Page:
This year Farmington High School’s One Act Play cast learned how friends can be a lifeline to support one another during periods of grief and sadness.
The public is invited to attend “The Melancholy Play,” a comedy farce written by Sarah Ruhl. There will be one performance at 6 p.m. Tuesday, Jan. 21, at Robert Boeckman Middle School in Farmington.
Co-directors Benjamin Domask-Ruh and Joshua Zapata-Palmer describe the play as a story of sadness and friendship. The character Tilly is drowning in sadness and melancholy and every stranger she meets falls madly in love with her.
“One day, inexplicably, Tilly becomes happy and her hairdresser becomes so melancholy that she turns into an almond, and it is up to Tilly to get her back,” explains Ruh.
The almond is written into the play as a reference to the brain’s amygdala that is almond-shaped. The amygdala is responsible for processing emotions, survival instincts and memory and it allows humans to plan for the future, but it can be stimulated during times of anxiety, fear, depression and even melancholia.
“'The Melancholy Play' is not just about sadness; it is about what you do when someone else becomes so overwhelmed and so wrapped up in emotion, that they turn into a helpless almond. It is a beautiful play and there is a message about when someone in our social circles gets lost and becomes so sad that they cannot even move, it is our duty to go rescue them,” Ruh said.
Student director Nora Simondet said: “This is not a typical show and I love how the directors chose it and we have made something so different and so understandable. This play makes sense and you can feel the characters if you watch them. The play is so relatable, imaginative and creative.”
Simondet, a junior, has worked back stage since her freshman year and this year she wanted to grow, she said, She decided to apply and try her hand at directing. She intends to pursue a career in theater as an actress.
“They (the cast) have really picked up things pretty quickly and I have learned to be very patient,” Simondet said.
“Nora is patient, tenacious and super focused and committed to what needs to be done, and she has a way of being a great conduit for us,” Ruh said.
Simondet helps the two directors understand the needs of the cast and crew and works to give an emotional connection to make the production more effective, he said.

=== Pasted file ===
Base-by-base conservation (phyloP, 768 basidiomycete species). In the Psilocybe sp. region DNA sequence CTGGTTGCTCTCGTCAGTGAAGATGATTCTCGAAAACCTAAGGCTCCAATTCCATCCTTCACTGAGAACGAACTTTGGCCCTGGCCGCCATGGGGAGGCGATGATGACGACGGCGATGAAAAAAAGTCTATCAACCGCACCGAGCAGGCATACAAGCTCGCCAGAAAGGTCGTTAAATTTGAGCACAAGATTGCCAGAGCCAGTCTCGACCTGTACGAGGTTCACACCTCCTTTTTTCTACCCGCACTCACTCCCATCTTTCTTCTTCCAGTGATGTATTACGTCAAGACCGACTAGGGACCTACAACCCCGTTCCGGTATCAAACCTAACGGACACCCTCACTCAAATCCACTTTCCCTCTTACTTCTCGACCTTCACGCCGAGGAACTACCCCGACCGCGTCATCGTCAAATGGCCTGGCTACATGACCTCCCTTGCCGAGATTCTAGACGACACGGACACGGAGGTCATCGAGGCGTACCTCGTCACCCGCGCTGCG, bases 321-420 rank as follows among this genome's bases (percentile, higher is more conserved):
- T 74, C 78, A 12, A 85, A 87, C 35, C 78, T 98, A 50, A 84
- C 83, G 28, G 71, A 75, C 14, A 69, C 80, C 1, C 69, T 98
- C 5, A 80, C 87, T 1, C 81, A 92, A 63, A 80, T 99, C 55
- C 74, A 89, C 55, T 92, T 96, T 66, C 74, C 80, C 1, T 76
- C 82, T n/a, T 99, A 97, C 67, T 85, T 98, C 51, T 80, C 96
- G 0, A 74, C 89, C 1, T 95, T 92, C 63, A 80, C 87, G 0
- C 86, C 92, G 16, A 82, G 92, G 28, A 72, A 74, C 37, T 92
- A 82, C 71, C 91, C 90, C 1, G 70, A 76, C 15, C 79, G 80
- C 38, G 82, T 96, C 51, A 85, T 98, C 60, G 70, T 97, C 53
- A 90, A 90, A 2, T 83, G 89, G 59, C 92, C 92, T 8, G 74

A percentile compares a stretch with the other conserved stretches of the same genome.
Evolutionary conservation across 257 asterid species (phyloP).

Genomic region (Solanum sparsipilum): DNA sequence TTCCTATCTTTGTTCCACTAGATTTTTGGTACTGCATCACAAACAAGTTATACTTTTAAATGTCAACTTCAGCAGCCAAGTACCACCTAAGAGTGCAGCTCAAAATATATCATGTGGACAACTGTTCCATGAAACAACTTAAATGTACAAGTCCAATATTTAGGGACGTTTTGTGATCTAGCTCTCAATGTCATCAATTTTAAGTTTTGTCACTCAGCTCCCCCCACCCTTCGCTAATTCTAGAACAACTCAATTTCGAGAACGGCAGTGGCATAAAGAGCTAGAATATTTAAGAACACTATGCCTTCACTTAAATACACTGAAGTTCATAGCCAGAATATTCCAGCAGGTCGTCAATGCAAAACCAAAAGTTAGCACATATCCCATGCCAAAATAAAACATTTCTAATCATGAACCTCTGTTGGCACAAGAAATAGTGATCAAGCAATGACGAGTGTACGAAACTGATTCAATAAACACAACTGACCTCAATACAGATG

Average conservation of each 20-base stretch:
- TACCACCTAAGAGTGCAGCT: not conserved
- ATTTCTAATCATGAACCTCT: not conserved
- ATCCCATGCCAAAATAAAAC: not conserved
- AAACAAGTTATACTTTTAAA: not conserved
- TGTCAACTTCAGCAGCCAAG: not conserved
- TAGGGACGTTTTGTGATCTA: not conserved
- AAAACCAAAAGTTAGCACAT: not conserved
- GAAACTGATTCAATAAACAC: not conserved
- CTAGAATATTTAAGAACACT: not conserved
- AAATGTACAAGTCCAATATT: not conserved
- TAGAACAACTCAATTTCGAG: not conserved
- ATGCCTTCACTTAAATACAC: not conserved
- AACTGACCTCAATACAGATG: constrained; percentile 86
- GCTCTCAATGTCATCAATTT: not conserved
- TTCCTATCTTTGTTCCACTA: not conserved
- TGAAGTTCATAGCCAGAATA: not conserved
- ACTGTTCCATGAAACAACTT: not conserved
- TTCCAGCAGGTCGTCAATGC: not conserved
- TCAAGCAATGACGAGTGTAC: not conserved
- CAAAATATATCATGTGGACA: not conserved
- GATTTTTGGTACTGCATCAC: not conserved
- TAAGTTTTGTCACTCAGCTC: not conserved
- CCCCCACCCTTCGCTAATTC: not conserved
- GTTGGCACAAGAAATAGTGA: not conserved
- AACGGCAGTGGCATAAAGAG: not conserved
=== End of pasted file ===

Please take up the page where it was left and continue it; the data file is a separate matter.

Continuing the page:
“We focus on telling the story the best we can and getting to the heart of the emotional impact. We really are helping all of our actors and tech crew do well with their abilities and confidence and are more focused on the whole experience as opposed to let’s win this year,” Ruh said.
Farmington's 3-year-old One Act Play program is relatively young in comparison to neighboring schools.
“Every year we have watched students grow in those abilities at every turn and we have heard such positive things,” Ruh said.
Technical director Tori Domask-Ruh said the competition allows students to see other schools perform and the backstage operations of the productions.
“I think it builds a nice sense of community with the theatrical kids because athletes who are playing sports all get to meet each other, and in theater you do not get that much of that,” she said.
Director Joshua Zapata-Palmer said the eight-week One Act competition season is short.
"I think students should get involved with the One Act because it is a chance for them to dive deeply into the process of theater in a new way,” Palmer said.
Farmington's One Act will compete in Minnesota State High School League One Act Play competition. The group will practice at a festival on Jan. 19, at Burnsville High School and then take the production on stage to compete at the sub-section contest Jan. 23 and 30 with both competitions hosted at Lakeville South High School.
The directors agree this play's melancholy message can be a valuable lesson for students to understand, especially when anxiety and mental health can be challenges for teenagers.
Palmer said: “To me, this production is powerful and it is funny, but is says something universal about human existence because it talks about how when a person becomes overwhelmed by life or emotion, sometimes they enter a catatonic state referred to as the almond state, and the only solution given by the play is to go be with that person."